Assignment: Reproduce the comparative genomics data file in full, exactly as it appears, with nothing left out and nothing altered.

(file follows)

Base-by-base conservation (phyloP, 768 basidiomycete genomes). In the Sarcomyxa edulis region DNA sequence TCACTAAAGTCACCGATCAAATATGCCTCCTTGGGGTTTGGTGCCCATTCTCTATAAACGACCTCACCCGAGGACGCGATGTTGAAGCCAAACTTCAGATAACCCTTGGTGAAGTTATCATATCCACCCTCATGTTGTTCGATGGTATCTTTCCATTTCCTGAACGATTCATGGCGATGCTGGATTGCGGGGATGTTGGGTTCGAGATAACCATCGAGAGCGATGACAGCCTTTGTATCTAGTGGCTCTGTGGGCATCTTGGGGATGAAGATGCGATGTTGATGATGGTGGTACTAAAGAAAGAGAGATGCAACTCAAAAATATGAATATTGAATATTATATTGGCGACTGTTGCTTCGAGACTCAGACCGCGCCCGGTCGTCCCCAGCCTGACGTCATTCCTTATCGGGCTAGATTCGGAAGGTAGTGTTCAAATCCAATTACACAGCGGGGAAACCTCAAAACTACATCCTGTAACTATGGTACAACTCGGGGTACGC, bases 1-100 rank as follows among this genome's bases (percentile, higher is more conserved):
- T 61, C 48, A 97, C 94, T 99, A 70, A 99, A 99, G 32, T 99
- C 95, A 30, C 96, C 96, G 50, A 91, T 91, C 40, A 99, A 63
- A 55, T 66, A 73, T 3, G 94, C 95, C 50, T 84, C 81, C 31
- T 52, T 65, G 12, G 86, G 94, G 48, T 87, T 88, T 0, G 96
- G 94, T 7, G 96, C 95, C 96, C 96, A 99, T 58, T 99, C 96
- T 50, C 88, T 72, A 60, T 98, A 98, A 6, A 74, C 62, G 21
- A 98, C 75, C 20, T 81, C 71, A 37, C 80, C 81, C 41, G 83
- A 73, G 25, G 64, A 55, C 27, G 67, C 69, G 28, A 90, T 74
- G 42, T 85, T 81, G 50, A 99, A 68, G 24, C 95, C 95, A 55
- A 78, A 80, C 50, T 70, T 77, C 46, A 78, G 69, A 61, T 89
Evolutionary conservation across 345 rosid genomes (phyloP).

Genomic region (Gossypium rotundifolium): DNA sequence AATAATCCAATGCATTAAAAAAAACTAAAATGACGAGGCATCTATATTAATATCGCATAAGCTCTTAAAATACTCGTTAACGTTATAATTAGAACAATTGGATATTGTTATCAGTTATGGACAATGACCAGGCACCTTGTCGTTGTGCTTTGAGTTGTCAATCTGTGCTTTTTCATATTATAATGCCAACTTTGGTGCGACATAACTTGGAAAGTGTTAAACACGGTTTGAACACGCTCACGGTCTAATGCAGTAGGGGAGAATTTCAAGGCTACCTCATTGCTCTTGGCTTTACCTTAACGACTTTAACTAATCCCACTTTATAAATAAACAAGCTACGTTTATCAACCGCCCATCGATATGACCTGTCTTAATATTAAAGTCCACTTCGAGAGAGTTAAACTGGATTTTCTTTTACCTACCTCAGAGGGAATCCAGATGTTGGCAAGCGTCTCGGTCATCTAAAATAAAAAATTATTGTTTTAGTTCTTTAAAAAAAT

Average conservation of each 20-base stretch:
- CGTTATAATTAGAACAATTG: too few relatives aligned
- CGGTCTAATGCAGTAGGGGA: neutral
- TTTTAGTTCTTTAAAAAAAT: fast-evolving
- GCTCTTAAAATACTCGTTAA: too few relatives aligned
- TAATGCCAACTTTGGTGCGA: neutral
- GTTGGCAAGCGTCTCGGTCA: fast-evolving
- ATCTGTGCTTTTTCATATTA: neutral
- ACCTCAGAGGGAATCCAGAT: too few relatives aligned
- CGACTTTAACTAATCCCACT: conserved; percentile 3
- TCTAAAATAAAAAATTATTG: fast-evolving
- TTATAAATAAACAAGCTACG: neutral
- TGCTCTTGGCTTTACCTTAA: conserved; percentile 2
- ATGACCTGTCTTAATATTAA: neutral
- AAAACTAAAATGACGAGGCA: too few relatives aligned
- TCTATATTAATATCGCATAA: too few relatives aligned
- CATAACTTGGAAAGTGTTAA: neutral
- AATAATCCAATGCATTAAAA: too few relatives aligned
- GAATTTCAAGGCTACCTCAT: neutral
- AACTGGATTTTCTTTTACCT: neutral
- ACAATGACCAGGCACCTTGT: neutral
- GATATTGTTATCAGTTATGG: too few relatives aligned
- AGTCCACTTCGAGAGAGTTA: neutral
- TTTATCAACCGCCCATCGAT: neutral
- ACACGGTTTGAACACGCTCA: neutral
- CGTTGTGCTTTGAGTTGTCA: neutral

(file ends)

Base-by-base conservation (phyloP, 768 basidiomycete genomes). In the Sarcomyxa edulis region DNA sequence TCACTAAAGTCACCGATCAAATATGCCTCCTTGGGGTTTGGTGCCCATTCTCTATAAACGACCTCACCCGAGGACGCGATGTTGAAGCCAAACTTCAGATAACCCTTGGTGAAGTTATCATATCCACCCTCATGTTGTTCGATGGTATCTTTCCATTTCCTGAACGATTCATGGCGATGCTGGATTGCGGGGATGTTGGGTTCGAGATAACCATCGAGAGCGATGACAGCCTTTGTATCTAGTGGCTCTGTGGGCATCTTGGGGATGAAGATGCGATGTTGATGATGGTGGTACTAAAGAAAGAGAGATGCAACTCAAAAATATGAATATTGAATATTATATTGGCGACTGTTGCTTCGAGACTCAGACCGCGCCCGGTCGTCCCCAGCCTGACGTCATTCCTTATCGGGCTAGATTCGGAAGGTAGTGTTCAAATCCAATTACACAGCGGGGAAACCTCAAAACTACATCCTGTAACTATGGTACAACTCGGGGTACGC, bases 1-100 rank as follows among this genome's bases (percentile, higher is more conserved):
- T 61, C 48, A 97, C 94, T 99, A 70, A 99, A 99, G 32, T 99
- C 95, A 30, C 96, C 96, G 50, A 91, T 91, C 40, A 99, A 63
- A 55, T 66, A 73, T 3, G 94, C 95, C 50, T 84, C 81, C 31
- T 52, T 65, G 12, G 86, G 94, G 48, T 87, T 88, T 0, G 96
- G 94, T 7, G 96, C 95, C 96, C 96, A 99, T 58, T 99, C 96
- T 50, C 88, T 72, A 60, T 98, A 98, A 6, A 74, C 62, G 21
- A 98, C 75, C 20, T 81, C 71, A 37, C 80, C 81, C 41, G 83
- A 73, G 25, G 64, A 55, C 27, G 67, C 69, G 28, A 90, T 74
- G 42, T 85, T 81, G 50, A 99, A 68, G 24, C 95, C 95, A 55
- A 78, A 80, C 50, T 70, T 77, C 46, A 78, G 69, A 61, T 89
Evolutionary conservation across 345 rosid genomes (phyloP).

Genomic region (Gossypium rotundifolium): DNA sequence AATAATCCAATGCATTAAAAAAAACTAAAATGACGAGGCATCTATATTAATATCGCATAAGCTCTTAAAATACTCGTTAACGTTATAATTAGAACAATTGGATATTGTTATCAGTTATGGACAATGACCAGGCACCTTGTCGTTGTGCTTTGAGTTGTCAATCTGTGCTTTTTCATATTATAATGCCAACTTTGGTGCGACATAACTTGGAAAGTGTTAAACACGGTTTGAACACGCTCACGGTCTAATGCAGTAGGGGAGAATTTCAAGGCTACCTCATTGCTCTTGGCTTTACCTTAACGACTTTAACTAATCCCACTTTATAAATAAACAAGCTACGTTTATCAACCGCCCATCGATATGACCTGTCTTAATATTAAAGTCCACTTCGAGAGAGTTAAACTGGATTTTCTTTTACCTACCTCAGAGGGAATCCAGATGTTGGCAAGCGTCTCGGTCATCTAAAATAAAAAATTATTGTTTTAGTTCTTTAAAAAAAT

Average conservation of each 20-base stretch:
- CGTTATAATTAGAACAATTG: too few relatives aligned
- CGGTCTAATGCAGTAGGGGA: neutral
- TTTTAGTTCTTTAAAAAAAT: fast-evolving
- GCTCTTAAAATACTCGTTAA: too few relatives aligned
- TAATGCCAACTTTGGTGCGA: neutral
- GTTGGCAAGCGTCTCGGTCA: fast-evolving
- ATCTGTGCTTTTTCATATTA: neutral
- ACCTCAGAGGGAATCCAGAT: too few relatives aligned
- CGACTTTAACTAATCCCACT: conserved; percentile 3
- TCTAAAATAAAAAATTATTG: fast-evolving
- TTATAAATAAACAAGCTACG: neutral
- TGCTCTTGGCTTTACCTTAA: conserved; percentile 2
- ATGACCTGTCTTAATATTAA: neutral
- AAAACTAAAATGACGAGGCA: too few relatives aligned
- TCTATATTAATATCGCATAA: too few relatives aligned
- CATAACTTGGAAAGTGTTAA: neutral
- AATAATCCAATGCATTAAAA: too few relatives aligned
- GAATTTCAAGGCTACCTCAT: neutral
- AACTGGATTTTCTTTTACCT: neutral
- ACAATGACCAGGCACCTTGT: neutral
- GATATTGTTATCAGTTATGG: too few relatives aligned
- AGTCCACTTCGAGAGAGTTA: neutral
- TTTATCAACCGCCCATCGAT: neutral
- ACACGGTTTGAACACGCTCA: neutral
- CGTTGTGCTTTGAGTTGTCA: neutral